Did you know that in 2011 the U.S. Food and Drug Administration will redesign tobacco health warnings so that they cover 50 percent of the front and rear of each pack of cigarettes? Tobacco companies will begin including these updated warnings on their cigarette packaging and advertisements in 2012. The fact is, smoking is injurious to health – not the tobacco itself but the burning of it. The graphic gives you some idea of the toxins you could be inhaling when you smoke and the same risks apply to the smoking of weed. The plant is known to contain many health-enhancing compounds and to be helpful for a number of medical conditions. Burning plant materials, however, produces health-damaging toxins, which is why using a vaporizer for your weed is such a sound alternative.
When you use a vaporizer you are heating the cannabis to the temperature needed for the plant to release its essential oils – and no further. No combustion takes place and you inhale a vapour, or mist, instead of smoke. Plants release their active ingredients at a variety of temperatures, for cannabis the optimum temperature is 180°C to 200°C. However there are at least 250 herbs and plants that release heath-enhancing compounds when heated, so vaporizers can be used for more than marijuana!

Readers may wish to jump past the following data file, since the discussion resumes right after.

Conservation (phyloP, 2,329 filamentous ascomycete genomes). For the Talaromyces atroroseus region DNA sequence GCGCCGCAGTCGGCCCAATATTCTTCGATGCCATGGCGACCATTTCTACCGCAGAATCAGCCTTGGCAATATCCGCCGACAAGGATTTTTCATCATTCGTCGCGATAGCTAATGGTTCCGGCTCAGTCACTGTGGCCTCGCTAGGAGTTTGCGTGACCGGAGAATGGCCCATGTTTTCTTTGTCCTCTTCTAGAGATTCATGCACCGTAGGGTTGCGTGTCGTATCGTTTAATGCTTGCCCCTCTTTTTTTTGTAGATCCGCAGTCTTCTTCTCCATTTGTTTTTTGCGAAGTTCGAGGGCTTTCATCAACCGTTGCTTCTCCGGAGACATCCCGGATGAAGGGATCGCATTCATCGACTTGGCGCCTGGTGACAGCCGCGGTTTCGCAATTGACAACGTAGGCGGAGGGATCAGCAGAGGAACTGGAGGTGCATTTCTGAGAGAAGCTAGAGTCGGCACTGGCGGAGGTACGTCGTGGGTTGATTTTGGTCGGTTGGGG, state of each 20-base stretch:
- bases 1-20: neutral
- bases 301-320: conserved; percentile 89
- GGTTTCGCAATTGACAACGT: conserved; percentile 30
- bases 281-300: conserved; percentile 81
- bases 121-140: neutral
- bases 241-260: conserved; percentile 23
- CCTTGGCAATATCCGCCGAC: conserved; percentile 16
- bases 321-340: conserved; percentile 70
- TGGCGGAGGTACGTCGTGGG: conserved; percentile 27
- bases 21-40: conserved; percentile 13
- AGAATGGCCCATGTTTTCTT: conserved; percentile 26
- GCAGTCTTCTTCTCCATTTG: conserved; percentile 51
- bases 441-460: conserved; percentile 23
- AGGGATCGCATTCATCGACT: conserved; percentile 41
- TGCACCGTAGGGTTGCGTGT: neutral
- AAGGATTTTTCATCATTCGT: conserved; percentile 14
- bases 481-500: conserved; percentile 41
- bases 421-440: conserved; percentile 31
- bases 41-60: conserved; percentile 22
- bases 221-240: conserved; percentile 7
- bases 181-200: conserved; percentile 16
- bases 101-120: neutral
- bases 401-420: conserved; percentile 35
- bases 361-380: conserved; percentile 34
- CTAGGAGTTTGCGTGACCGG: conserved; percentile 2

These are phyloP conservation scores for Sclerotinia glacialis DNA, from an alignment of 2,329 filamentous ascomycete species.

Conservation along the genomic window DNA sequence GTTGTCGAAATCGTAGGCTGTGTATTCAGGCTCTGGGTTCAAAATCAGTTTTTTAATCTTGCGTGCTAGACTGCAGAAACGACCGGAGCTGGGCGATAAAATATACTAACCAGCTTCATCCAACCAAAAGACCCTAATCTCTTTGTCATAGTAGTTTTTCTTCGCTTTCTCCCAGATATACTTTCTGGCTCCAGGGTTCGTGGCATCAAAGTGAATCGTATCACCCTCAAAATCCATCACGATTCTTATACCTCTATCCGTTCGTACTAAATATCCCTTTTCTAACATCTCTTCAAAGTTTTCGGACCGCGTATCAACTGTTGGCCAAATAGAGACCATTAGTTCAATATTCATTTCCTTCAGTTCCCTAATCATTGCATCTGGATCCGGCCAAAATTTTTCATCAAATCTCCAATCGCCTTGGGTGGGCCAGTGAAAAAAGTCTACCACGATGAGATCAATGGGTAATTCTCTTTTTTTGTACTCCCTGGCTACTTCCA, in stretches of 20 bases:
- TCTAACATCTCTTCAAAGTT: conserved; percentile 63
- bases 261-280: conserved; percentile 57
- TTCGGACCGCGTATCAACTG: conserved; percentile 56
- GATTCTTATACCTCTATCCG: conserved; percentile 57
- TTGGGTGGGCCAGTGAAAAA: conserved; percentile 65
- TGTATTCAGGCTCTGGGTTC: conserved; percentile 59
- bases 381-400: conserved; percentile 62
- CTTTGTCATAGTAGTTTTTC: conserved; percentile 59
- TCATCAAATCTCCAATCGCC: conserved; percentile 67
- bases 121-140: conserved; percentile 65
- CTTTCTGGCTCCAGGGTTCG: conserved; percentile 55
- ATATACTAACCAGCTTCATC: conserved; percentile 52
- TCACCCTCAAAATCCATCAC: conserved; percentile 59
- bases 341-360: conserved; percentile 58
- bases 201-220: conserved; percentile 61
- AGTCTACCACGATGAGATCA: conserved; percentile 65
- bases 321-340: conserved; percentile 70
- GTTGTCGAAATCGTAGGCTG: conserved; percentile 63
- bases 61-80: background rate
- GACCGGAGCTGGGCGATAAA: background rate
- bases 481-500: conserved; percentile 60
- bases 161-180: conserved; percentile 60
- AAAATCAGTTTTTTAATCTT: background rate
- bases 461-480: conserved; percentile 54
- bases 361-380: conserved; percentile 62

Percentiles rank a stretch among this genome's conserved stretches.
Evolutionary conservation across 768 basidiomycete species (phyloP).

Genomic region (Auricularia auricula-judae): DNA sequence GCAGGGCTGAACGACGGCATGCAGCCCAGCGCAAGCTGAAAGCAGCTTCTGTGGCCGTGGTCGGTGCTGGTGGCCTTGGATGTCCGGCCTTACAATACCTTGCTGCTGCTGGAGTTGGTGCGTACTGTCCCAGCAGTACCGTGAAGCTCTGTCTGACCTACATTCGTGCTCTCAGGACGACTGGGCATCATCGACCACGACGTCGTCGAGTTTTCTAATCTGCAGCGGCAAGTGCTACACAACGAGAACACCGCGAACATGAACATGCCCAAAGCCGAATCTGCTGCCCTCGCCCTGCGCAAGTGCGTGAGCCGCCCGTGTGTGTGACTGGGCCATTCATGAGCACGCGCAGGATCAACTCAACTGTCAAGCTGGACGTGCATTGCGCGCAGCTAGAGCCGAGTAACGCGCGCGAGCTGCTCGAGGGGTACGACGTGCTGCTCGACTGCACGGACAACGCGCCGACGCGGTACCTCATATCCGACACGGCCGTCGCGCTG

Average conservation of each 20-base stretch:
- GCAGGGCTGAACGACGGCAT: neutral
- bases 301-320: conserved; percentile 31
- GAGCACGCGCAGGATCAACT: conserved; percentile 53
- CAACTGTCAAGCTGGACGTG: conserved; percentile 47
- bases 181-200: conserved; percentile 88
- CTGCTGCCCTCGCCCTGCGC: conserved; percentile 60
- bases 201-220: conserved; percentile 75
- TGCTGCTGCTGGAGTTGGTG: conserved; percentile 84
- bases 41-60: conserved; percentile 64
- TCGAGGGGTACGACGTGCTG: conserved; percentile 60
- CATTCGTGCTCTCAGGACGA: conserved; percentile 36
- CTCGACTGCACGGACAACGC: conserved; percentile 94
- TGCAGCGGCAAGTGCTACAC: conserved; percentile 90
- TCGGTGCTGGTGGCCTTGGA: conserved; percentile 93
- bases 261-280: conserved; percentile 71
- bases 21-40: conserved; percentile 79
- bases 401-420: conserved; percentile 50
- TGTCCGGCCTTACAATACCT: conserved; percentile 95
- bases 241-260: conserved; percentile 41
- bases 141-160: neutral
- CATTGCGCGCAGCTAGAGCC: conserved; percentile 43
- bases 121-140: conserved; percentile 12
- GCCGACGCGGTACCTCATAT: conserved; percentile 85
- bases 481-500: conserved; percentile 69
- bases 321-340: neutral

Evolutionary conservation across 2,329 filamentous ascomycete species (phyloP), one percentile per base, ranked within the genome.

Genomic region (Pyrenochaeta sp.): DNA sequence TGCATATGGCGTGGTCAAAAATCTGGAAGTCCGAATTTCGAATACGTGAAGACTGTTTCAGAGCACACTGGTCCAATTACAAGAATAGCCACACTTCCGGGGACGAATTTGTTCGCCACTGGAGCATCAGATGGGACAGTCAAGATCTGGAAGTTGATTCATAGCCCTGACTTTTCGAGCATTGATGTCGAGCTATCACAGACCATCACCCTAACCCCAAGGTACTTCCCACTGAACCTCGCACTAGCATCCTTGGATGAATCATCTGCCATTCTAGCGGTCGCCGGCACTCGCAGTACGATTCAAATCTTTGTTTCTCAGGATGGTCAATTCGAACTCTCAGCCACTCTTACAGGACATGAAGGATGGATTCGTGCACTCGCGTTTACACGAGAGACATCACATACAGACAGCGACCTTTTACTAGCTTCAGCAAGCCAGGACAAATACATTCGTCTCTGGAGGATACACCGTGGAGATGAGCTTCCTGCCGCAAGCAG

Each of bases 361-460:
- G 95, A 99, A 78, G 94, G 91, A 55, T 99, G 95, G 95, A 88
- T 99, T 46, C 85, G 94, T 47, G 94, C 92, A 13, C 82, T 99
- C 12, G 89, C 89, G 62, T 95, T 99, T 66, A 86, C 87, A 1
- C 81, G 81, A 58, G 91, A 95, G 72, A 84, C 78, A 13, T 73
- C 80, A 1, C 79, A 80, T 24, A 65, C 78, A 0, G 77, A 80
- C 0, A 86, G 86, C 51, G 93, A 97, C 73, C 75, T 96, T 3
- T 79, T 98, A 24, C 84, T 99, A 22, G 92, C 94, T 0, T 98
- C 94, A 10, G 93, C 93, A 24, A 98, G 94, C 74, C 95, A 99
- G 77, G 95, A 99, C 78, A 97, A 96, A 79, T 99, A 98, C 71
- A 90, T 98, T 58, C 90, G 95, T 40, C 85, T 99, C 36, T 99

How do Vaporizers Work?
All vaporizers work by heating your herb of choice; however, there are three ways this can be achieved:
Conduction simply involves placing the herb on a metal plate that is heated to release the essential oils. The first vaporizers used this method and some of these are still in use today. It is quite a crude method and, if the temperature is not finely controlled, the contact between hot metal and plant material can lead to combustion and inhalation of smoke.
In convection vaporizers, the plant material never comes into contact with the heating element. Instead air is passed over or through the element before passing through the marijuana. The manner in which the air is drawn through the element varies from the simple ‘draw’, in which the user ‘pulls’ the air over a glass coated heating element and through the herbs as he inhales, to the forced air system where air is actively blown across the element and through the herbs.
Radiation is the method you are using when focussing a magnifying glass on your weed on a lazy sunny afternoon.
Most herbal vaporizers in use today use the convection method.
Getting the Best from your Vaporizer
- Don’t grind your herb too finely – you’re not competing in a ‘finest grind’ competition. You’re looking for smallish lumps.
- Spread your ground herb evenly in the vaporizer chamber.
- Don’t be impatient! Allow around three to four minutes for the vapor to form.
- If your vaporizer doesn’t have an automatic switch-off mechanism, remember to turn it off when you’re done.
- Inhaling vapor feels very different to inhaling smoke – you’ll likely think you haven’t had enough and take too much on the first couple of occasions. Vaporizing is much more efficient than smoking – so in the long-term you will use less herb for greater effect.